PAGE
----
Often, doctors recommend soft tissue sarcoma treatment based on the stage of the cancer. That’s how large the tumor is and how far it has spread in your body. But there are other things they think about, too, such as your age, overall health, where the tumor is, side effects you might have, and how you’d like treatment to go.
No matter the stage of your cancer, you can work with your doctor to decide on the treatment plan that’s best for you.
Treatment for Stage I
Doctors usually remove these tumors with surgery. The goal is to take out all of the tumor and a rim of the healthy tissue around it. That’s the best way to make sure there are no cancer cells left behind once the tumor is gone.
If your tumor is in your arm or leg, surgery may be the only treatment you need.
You may also need radiation after the tumor is out. It might help lower the chance that the cancer will come back in that area.
Treatment for Stage II and Stage III
These tumors tend to grow and spread faster than stage I, but surgery is still the main way to treat them. If the cancer has spread to nearby lymph nodes, your doctor will remove them along with the tumor. Sometimes surgery is the only treatment you’ll need for soft tissue sarcoma in these stages.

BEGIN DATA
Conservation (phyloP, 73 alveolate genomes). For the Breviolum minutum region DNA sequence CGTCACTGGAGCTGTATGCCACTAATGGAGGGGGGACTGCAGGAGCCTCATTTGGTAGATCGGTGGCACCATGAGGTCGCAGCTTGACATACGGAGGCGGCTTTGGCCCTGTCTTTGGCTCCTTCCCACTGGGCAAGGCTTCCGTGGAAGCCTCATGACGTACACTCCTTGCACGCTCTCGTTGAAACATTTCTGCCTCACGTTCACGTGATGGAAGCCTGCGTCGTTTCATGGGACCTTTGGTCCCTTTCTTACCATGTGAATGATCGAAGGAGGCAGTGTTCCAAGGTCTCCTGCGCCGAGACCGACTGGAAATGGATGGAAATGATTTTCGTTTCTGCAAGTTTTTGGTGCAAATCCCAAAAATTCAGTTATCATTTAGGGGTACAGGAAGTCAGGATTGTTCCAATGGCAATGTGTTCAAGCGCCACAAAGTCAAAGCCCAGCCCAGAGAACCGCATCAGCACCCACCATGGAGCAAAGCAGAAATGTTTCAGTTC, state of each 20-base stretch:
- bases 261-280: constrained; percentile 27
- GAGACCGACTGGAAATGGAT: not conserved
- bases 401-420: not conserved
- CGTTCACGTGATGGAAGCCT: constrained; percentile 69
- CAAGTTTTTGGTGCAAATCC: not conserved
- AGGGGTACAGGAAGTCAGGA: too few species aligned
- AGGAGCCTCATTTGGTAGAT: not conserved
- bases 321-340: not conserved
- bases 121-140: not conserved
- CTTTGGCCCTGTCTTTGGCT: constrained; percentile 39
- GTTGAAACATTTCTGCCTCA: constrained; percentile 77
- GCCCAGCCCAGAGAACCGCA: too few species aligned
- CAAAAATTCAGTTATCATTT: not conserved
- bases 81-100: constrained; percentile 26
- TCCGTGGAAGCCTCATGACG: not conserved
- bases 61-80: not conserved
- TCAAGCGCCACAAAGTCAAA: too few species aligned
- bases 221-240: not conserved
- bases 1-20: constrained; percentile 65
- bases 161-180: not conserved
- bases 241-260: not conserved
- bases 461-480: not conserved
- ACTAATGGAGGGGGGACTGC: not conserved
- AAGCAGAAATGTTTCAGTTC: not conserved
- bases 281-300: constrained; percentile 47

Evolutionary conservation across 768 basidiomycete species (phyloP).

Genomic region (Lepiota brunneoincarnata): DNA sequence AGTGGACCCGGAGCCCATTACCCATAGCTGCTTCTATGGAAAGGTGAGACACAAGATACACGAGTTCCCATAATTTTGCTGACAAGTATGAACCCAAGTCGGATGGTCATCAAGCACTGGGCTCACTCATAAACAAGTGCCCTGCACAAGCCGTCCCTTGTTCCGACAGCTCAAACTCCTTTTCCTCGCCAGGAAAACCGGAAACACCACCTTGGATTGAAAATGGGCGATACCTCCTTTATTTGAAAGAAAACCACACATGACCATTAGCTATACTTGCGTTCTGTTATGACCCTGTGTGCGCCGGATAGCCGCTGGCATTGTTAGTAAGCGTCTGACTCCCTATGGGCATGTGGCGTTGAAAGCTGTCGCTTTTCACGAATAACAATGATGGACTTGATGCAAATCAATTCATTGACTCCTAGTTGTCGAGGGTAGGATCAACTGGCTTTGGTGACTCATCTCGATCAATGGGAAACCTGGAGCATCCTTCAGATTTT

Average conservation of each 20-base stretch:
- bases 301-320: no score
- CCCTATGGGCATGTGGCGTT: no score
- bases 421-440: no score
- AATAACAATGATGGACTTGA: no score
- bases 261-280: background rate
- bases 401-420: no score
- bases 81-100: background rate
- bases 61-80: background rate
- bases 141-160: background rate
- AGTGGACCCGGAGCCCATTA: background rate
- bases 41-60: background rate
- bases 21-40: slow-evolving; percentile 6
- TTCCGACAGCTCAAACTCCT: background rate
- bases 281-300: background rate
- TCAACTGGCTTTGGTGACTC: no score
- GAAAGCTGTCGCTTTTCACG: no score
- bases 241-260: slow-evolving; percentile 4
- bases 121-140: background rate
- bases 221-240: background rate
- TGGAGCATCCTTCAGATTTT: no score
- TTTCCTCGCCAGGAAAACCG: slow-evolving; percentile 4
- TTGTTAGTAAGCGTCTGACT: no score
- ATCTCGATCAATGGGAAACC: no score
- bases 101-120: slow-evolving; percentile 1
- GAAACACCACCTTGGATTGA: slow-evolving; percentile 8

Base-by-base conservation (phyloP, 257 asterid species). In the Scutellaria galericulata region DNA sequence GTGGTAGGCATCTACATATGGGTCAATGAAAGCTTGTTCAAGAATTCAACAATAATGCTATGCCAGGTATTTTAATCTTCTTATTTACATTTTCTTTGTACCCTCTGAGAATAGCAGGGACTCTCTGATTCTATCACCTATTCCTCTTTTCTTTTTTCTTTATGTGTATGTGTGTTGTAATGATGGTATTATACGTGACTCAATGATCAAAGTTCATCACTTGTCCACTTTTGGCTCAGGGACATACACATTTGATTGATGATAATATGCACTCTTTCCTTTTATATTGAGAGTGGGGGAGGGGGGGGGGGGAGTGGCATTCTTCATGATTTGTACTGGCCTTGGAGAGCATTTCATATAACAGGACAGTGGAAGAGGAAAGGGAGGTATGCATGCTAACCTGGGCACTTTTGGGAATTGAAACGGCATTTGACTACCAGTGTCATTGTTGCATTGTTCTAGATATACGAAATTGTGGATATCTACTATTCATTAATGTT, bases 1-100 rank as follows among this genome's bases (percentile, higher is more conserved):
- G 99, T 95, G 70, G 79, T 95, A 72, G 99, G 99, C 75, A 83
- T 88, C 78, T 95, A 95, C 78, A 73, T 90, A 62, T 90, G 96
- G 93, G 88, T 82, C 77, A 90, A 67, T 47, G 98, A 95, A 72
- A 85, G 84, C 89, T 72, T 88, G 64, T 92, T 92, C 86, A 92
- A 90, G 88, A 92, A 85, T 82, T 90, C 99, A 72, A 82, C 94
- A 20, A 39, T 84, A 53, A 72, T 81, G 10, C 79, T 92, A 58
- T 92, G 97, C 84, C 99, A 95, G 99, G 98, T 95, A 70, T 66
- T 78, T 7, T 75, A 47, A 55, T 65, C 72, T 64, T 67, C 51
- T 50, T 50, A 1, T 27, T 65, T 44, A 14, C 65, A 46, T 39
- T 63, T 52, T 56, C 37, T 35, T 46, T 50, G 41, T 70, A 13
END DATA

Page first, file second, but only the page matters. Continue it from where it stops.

If your tumor is big, or it's in a place that makes it hard to take out, your doctor may recommend radiation with or without chemotherapy before an operation to try to shrink it. This might make it easier to take out all of the cancer. You may have these treatments after surgery, too, to lower the chance that the disease will come back.
Your doctor can take out small tumors and then use radiation to help keep them from coming back in the same place.
You might have radiation with or without chemotherapy if you’re not well enough to have surgery or if the tumor is in a place that makes it impossible to remove.
Treatment for Stage IV
At this stage, the cancer has spread to other parts of your body. Your doctor may do surgery to remove the main tumor and any others that have grown.
You may get chemotherapy with or without radiation to shrink the tumors before surgery.
Or you may get them after surgery to try to kill any cancer cells that may be left in your body.
If your doctor can’t remove all of your tumors, radiation, chemotherapy, or both together might ease any problems the tumors cause, such as pain. You might also take targeted therapy drugs along with the chemotherapy. These medicines attack specific parts of cancer cells to shrink tumors or stop them from growing.